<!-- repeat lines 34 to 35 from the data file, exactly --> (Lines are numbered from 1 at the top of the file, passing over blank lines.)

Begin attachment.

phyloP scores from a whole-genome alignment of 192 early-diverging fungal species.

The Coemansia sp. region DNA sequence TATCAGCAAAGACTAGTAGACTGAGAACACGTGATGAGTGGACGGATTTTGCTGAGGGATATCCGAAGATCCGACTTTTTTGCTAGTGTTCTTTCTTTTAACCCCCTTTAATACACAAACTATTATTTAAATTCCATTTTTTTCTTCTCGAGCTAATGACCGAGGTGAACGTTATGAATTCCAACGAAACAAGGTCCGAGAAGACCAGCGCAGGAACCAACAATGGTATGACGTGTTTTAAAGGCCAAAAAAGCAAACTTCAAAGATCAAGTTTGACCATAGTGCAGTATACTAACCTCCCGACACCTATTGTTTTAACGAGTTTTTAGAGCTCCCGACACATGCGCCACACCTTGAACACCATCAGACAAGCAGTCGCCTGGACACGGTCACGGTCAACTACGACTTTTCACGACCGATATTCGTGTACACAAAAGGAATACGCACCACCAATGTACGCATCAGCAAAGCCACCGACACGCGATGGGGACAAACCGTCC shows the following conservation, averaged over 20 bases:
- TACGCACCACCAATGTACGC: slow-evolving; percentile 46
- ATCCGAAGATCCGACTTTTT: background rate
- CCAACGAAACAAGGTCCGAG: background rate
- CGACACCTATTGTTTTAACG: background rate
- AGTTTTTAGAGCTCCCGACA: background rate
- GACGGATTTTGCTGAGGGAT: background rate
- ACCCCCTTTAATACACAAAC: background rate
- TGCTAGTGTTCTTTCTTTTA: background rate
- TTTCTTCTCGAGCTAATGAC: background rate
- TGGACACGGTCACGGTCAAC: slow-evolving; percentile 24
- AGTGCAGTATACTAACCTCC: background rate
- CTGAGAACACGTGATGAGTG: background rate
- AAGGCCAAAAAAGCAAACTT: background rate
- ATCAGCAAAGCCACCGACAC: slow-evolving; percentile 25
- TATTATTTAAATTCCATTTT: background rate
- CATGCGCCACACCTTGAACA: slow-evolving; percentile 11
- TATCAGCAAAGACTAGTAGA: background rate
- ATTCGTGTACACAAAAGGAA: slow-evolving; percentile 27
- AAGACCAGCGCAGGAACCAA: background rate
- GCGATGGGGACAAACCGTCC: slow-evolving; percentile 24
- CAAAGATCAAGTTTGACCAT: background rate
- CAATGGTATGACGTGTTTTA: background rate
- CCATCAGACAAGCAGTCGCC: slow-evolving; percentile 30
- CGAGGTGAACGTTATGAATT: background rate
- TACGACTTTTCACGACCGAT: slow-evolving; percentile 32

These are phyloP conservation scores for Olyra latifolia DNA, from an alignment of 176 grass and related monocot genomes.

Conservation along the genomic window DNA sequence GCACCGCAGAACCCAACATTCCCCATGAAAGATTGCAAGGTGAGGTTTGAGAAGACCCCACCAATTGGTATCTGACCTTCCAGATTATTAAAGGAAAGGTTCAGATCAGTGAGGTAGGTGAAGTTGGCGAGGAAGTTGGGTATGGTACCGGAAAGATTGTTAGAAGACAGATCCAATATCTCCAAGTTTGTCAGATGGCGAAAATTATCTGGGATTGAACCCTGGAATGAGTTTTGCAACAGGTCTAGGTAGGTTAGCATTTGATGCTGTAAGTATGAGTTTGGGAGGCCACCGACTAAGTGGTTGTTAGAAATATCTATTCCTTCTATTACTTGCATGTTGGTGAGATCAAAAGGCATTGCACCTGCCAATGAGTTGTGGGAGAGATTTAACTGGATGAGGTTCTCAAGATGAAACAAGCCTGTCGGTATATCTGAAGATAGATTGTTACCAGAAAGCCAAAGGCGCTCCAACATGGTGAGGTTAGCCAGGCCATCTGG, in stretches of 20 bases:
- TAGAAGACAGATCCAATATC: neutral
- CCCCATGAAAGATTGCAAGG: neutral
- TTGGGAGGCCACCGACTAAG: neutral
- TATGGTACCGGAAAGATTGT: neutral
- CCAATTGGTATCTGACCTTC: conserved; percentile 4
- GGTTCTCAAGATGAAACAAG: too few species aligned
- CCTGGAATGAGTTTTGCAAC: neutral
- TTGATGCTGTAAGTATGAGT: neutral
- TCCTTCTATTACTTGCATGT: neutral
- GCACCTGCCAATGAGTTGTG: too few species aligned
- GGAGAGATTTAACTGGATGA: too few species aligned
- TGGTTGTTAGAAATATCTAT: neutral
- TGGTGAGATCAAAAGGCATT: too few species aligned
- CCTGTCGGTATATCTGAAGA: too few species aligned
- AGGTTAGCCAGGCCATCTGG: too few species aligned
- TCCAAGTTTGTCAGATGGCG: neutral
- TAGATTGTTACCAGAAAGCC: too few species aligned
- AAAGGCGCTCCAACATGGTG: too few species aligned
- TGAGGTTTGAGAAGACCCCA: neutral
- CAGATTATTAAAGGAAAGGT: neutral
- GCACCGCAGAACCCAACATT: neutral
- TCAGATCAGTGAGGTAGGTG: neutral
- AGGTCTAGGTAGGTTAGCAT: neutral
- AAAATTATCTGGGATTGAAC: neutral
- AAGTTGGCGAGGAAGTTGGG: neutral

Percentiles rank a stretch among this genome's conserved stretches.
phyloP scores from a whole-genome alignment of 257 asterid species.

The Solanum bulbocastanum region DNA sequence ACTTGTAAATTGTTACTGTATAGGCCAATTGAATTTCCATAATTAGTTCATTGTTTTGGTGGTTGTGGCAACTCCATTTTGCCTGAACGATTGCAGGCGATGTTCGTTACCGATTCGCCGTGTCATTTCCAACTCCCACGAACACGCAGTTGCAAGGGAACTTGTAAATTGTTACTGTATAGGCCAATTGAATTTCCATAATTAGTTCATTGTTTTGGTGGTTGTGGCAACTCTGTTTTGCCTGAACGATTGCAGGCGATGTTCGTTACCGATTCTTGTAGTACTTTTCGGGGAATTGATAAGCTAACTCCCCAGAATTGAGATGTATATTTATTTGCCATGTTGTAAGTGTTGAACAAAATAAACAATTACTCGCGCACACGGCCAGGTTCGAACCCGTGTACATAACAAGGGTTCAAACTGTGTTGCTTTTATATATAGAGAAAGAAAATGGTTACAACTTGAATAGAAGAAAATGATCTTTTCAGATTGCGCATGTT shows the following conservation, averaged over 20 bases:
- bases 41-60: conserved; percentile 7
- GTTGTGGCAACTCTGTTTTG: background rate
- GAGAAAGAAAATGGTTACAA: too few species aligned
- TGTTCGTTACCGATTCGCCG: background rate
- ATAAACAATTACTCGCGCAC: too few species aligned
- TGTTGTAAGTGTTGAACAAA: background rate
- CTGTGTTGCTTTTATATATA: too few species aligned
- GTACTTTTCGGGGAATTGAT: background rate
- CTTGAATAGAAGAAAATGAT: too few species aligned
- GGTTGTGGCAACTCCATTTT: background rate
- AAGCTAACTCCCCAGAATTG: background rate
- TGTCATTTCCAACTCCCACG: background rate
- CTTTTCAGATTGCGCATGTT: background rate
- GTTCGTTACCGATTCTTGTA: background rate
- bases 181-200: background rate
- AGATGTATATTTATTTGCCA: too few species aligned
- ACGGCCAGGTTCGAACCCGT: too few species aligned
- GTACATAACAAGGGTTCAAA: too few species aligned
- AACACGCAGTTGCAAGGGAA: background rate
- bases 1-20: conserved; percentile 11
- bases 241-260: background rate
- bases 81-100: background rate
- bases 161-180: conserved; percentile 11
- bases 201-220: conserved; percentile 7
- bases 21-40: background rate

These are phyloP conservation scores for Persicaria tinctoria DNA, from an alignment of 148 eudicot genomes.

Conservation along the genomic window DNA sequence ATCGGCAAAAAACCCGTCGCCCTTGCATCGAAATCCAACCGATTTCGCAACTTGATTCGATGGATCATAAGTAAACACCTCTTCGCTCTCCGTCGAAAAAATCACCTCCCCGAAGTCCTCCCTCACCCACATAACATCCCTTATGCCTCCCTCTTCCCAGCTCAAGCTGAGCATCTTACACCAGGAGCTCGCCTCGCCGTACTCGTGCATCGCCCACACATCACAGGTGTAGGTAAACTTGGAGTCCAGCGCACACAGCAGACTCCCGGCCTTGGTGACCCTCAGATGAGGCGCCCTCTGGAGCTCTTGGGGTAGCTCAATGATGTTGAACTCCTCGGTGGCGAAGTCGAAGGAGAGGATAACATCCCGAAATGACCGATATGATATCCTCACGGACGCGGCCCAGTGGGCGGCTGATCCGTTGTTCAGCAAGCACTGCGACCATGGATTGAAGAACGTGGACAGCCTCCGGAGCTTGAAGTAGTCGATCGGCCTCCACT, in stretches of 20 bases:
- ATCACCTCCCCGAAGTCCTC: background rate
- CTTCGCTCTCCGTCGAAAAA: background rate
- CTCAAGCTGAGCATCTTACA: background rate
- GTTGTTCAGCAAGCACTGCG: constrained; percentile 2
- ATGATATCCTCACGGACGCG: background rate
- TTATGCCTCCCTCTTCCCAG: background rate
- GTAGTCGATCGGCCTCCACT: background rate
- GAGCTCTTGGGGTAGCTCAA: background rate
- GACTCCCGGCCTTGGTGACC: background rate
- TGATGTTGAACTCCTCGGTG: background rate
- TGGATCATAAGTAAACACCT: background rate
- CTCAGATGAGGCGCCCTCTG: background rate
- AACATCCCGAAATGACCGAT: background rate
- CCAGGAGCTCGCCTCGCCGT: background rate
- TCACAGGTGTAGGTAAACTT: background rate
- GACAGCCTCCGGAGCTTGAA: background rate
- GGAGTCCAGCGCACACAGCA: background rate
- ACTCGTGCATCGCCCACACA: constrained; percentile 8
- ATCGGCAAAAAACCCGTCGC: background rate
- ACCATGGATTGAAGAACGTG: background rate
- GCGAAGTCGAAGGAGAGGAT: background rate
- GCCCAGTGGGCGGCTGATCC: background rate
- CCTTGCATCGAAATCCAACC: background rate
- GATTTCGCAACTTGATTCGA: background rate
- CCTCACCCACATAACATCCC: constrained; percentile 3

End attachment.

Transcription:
- CCAATTGGTATCTGACCTTC: conserved; percentile 4
- GGTTCTCAAGATGAAACAAG: too few species aligned